Setting up a showdown with democracy activists, China’s top legislative body said Sunday that Hong Kong residents can vote directly for their next leader in 2017 — but that only two or three candidates will be allowed and all must be approved by special nominating committee.
Tension has been building for months over rules for the 2017 election of a new chief executive of the largely autonomous former British territory, which returned to Chinese sovereignty in 1997 under a framework known as “one country, two systems.” The drama has mounted this summer amid a series of rallies and counter-rallies, petition drives and even an unofficial vote that drew nearly 800,000 participants.
The Basic Law outlining terms of the 1997 handover granted Hong Kong a high degree of autonomy for 50 years, and the region’s 7 million residents enjoy greater freedom of speech, assembly and other rights than their counterparts in the Communist-run mainland.
Until now, the city’s chief executive has been selected by a 1,200-member panel regarded as largely pro-Beijing. But the Basic Law provides for a “universal suffrage” system to be adopted as soon as the 2017 election, and democracy activists have been pushing for balloting that measures up to what they call “international standards” for free and fair election.
Activists say one-person, one-vote will be meaningless if candidates all have to be approved by a nominating committee they see as beholden to Beijing’s interests. Instead, they’ve been pushing for an open nominations system, allowing any candidate with a modicum of public support to join the race. If that doesn’t happen, they have proposed blockading Hong Kong’s central business district to press their demands.
Beijing, however, contends that an open nominations system is counter to the Basic Law. And mainland officials and some Hong Kong business groups have warned that democracy sit-ins would throw the Asian financial hub into chaos and gridlock.
In announcing the elections framework Sunday in Beijing, Li Fei, deputy secretary general of the National People’s Congress’ standing committee, said an open-nominations system would create a “chaotic society.”
“Many Hong Kongers have wasted a lot of time discussing things that are not appropriate,” he told a news conference.
The committee, in announcing its decision, said authorities “must proceed in a prudent and steady manner” because the “long-term prosperity and stability of Hong Kong and the sovereignty, security and development interests of the country are at stake.”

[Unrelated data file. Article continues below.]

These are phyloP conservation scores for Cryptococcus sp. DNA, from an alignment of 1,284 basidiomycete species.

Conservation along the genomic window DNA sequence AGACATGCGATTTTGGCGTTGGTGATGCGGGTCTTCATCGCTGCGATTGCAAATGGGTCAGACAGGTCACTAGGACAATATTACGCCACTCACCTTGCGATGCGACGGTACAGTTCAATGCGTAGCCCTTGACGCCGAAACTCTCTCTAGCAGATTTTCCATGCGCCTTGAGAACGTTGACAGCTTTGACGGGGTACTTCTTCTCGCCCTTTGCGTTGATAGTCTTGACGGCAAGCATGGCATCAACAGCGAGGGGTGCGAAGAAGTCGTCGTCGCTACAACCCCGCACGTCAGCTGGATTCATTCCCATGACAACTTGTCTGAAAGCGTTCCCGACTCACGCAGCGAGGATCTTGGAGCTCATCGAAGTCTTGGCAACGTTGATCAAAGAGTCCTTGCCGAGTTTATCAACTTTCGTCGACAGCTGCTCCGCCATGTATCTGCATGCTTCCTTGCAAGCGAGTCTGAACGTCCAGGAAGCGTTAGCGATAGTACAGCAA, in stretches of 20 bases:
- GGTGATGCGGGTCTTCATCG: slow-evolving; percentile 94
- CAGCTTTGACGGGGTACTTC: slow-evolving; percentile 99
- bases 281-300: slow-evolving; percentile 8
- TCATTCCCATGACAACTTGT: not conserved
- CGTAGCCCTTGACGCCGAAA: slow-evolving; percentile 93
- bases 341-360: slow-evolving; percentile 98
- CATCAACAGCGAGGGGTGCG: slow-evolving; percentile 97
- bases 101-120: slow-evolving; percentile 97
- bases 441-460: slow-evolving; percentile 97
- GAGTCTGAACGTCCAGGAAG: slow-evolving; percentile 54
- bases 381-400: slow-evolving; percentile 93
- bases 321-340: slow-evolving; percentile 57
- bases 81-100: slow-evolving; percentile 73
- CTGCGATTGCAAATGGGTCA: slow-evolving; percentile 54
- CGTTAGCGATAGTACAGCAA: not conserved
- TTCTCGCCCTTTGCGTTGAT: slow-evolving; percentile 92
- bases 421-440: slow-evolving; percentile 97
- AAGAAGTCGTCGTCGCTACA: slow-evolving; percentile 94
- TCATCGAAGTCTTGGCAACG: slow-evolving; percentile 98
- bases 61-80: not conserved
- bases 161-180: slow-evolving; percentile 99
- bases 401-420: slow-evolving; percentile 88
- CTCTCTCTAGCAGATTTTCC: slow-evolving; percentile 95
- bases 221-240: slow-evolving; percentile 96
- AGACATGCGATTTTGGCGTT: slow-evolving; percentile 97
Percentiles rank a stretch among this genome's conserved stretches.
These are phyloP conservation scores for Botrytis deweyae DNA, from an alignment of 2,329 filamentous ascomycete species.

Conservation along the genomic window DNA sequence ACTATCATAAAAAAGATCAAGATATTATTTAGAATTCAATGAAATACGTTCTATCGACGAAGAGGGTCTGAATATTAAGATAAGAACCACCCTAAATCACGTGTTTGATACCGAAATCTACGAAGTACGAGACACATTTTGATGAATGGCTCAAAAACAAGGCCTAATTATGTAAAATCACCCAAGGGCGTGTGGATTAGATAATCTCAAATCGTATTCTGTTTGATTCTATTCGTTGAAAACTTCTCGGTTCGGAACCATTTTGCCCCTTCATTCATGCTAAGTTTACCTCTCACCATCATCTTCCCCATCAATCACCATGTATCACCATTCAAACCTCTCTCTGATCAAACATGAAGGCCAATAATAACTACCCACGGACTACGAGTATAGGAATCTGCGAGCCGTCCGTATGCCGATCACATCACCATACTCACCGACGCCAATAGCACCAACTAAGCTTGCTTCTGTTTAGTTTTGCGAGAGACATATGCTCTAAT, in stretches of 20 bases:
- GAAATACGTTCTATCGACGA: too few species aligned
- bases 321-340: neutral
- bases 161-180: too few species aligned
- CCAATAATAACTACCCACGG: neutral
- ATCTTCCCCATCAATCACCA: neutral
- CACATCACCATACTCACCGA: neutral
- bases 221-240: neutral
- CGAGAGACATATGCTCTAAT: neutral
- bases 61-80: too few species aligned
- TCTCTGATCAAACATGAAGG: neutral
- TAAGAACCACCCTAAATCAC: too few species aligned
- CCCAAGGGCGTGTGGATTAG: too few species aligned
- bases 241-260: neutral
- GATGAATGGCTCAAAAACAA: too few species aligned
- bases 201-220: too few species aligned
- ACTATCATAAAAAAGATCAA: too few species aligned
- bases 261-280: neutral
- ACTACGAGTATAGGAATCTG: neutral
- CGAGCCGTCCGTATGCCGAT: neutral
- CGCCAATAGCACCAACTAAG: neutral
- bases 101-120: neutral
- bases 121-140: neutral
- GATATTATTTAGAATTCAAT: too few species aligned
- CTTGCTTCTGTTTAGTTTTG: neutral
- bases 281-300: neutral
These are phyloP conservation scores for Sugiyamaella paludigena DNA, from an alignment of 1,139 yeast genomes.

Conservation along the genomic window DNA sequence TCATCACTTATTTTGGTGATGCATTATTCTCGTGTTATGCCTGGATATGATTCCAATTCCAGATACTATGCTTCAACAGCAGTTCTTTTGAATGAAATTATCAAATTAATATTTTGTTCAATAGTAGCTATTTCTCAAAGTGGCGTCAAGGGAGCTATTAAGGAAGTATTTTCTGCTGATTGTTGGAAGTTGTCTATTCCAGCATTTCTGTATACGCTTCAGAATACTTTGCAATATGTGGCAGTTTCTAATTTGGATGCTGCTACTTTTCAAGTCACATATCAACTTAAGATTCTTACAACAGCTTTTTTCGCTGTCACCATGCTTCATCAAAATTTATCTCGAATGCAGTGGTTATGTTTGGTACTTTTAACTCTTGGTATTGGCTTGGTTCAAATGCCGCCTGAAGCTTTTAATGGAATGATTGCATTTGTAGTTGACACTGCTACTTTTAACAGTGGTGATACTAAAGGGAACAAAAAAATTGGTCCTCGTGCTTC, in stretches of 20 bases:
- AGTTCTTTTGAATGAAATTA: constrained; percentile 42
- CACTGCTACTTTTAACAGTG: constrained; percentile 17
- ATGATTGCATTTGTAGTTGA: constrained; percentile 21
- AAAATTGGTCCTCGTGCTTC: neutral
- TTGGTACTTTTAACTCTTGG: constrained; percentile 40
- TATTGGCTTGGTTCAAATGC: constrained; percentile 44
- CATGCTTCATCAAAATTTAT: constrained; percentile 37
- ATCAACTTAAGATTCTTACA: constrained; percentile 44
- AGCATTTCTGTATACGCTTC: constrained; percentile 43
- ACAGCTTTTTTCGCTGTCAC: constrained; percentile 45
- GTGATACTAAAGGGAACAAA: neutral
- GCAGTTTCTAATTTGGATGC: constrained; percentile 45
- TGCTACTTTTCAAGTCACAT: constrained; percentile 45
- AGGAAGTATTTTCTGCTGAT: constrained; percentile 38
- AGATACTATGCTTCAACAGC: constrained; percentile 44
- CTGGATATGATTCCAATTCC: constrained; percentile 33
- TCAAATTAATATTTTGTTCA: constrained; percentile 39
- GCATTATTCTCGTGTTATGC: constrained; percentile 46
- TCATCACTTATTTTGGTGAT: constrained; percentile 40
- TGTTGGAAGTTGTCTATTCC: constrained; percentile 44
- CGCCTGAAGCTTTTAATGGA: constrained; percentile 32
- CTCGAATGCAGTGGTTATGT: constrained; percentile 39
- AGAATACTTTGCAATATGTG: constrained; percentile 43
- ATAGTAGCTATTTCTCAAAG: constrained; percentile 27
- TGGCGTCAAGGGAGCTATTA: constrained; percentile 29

But activists argue that a failure to forcefully push forward with democratic reforms constitutes an even greater threat to the territory’s long-term prosperity and stability, noting that the city’s status as a world financial center is due substantially to its Western-style legal system and liberties. They point to a growing wealth gap, sky-high housing costs and increasing influence from the mainland as eroding their quality of life and say the current chief executive, C.Y. Leung, has been unresponsive to citizens’ needs.
Sunday’s decision by the National People’s Congress’ standing committee had been telegraphed weeks in advance, and thousands of Hong Kong democracy activists rallied Sunday night outside the city government headquarters to build support for the next phase of their campaign.
Benny Tai, a leader of the Occupy Central With Peace and Love movement, told the crowd of several thousand that Sunday marked the beginning of an “era of civil disobedience.”
“It’s pretty bad. I would say it’s a dark day. I think ‘one country, two systems’ is over now,” Ed Chin, who heads a group of financial industry professionals supporting the democracy movement, said by phone from the rally as Tai spoke.
“Beijing has set a very high hurdle to get nominated as a candidate,” added Chin. “That means all pan-democrats or anyone who’s not pro-business would not even be have a chance to even be admitted into the race.”
Though Tai made no specific call to action Sunday, some student groups have floated the idea of campus strikes in response to what they contend would be “fake democracy.” High school and college students have been among some of the most vocal supporters of the campaign.
Hong Kong’s government is now charged with drawing up detailed rules for the election, and the rules must be approved by two-thirds of the territory’s Legislative Council. Several pro-democracy lawmakers have vowed to vote down any proposal that does not meet their criteria, but it’s unclear whether they can muster enough support to block adoption of the rules.
If new rules fail to be approved, the system for selecting the chief executive will continue as is.
On Sunday, Leung, the current chief executive, spoke out against such a possibility, saying at a news conference that a veto would force 5 million eligible Hong Kong voters to “become bystanders” in the next election.
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